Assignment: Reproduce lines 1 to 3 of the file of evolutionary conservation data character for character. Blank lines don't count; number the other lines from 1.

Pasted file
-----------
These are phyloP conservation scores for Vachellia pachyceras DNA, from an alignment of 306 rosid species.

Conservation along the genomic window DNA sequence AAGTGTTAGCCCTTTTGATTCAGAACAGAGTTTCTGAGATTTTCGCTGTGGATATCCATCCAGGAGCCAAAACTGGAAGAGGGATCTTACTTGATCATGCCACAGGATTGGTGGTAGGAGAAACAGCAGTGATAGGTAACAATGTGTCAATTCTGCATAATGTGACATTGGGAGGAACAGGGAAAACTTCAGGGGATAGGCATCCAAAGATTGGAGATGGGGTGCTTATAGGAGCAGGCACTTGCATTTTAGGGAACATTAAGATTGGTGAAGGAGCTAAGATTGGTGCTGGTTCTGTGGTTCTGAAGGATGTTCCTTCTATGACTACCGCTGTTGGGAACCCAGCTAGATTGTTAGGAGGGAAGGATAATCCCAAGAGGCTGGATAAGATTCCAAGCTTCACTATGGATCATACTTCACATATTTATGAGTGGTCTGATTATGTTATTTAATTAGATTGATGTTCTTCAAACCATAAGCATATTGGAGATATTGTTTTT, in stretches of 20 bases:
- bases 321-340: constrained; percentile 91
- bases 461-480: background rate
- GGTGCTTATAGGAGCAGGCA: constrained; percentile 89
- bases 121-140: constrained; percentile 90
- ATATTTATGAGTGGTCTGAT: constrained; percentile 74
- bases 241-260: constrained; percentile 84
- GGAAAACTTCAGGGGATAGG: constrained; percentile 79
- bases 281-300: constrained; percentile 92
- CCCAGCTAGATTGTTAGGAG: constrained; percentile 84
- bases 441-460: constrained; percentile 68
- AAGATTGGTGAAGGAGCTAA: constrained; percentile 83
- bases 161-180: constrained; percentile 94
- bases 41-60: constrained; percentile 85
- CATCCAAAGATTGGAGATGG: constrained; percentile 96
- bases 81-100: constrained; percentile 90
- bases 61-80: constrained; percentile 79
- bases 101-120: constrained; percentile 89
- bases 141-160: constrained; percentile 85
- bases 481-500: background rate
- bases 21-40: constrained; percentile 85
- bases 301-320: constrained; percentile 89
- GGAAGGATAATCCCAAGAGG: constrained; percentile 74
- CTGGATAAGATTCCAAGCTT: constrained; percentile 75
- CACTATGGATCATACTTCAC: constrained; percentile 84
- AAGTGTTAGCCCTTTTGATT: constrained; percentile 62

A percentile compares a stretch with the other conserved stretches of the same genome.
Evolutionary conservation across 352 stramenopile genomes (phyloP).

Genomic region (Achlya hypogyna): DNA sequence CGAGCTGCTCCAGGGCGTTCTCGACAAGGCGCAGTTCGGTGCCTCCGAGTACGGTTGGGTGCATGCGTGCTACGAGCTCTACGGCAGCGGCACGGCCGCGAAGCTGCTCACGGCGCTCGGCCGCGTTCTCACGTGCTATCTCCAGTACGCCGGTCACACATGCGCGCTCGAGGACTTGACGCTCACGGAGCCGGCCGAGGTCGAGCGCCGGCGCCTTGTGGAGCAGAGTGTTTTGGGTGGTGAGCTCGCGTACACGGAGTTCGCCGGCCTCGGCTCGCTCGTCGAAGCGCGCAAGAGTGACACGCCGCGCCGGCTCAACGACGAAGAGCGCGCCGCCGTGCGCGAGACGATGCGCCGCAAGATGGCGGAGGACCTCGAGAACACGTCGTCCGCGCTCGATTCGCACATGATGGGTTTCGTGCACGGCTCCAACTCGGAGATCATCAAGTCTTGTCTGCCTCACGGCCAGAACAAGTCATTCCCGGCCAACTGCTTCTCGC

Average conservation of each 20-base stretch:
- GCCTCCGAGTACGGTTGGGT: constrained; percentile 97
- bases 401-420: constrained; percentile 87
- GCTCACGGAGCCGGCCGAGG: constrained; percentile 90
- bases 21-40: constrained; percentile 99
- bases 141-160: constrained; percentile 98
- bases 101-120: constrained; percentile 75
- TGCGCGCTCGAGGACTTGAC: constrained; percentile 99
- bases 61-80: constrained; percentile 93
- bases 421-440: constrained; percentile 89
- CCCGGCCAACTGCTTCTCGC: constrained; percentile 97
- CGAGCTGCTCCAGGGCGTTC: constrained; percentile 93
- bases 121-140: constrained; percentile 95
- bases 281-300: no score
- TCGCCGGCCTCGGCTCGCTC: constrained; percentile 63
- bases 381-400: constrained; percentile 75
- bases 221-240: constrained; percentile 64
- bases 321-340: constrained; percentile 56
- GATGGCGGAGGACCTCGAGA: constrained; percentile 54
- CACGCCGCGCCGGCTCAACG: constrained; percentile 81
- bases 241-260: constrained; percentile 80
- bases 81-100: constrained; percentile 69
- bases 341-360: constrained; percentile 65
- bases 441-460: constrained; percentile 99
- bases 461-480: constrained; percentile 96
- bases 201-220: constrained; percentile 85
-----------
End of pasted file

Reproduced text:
These are phyloP conservation scores for Vachellia pachyceras DNA, from an alignment of 306 rosid species.

Conservation along the genomic window DNA sequence AAGTGTTAGCCCTTTTGATTCAGAACAGAGTTTCTGAGATTTTCGCTGTGGATATCCATCCAGGAGCCAAAACTGGAAGAGGGATCTTACTTGATCATGCCACAGGATTGGTGGTAGGAGAAACAGCAGTGATAGGTAACAATGTGTCAATTCTGCATAATGTGACATTGGGAGGAACAGGGAAAACTTCAGGGGATAGGCATCCAAAGATTGGAGATGGGGTGCTTATAGGAGCAGGCACTTGCATTTTAGGGAACATTAAGATTGGTGAAGGAGCTAAGATTGGTGCTGGTTCTGTGGTTCTGAAGGATGTTCCTTCTATGACTACCGCTGTTGGGAACCCAGCTAGATTGTTAGGAGGGAAGGATAATCCCAAGAGGCTGGATAAGATTCCAAGCTTCACTATGGATCATACTTCACATATTTATGAGTGGTCTGATTATGTTATTTAATTAGATTGATGTTCTTCAAACCATAAGCATATTGGAGATATTGTTTTT, in stretches of 20 bases:
- bases 321-340: constrained; percentile 91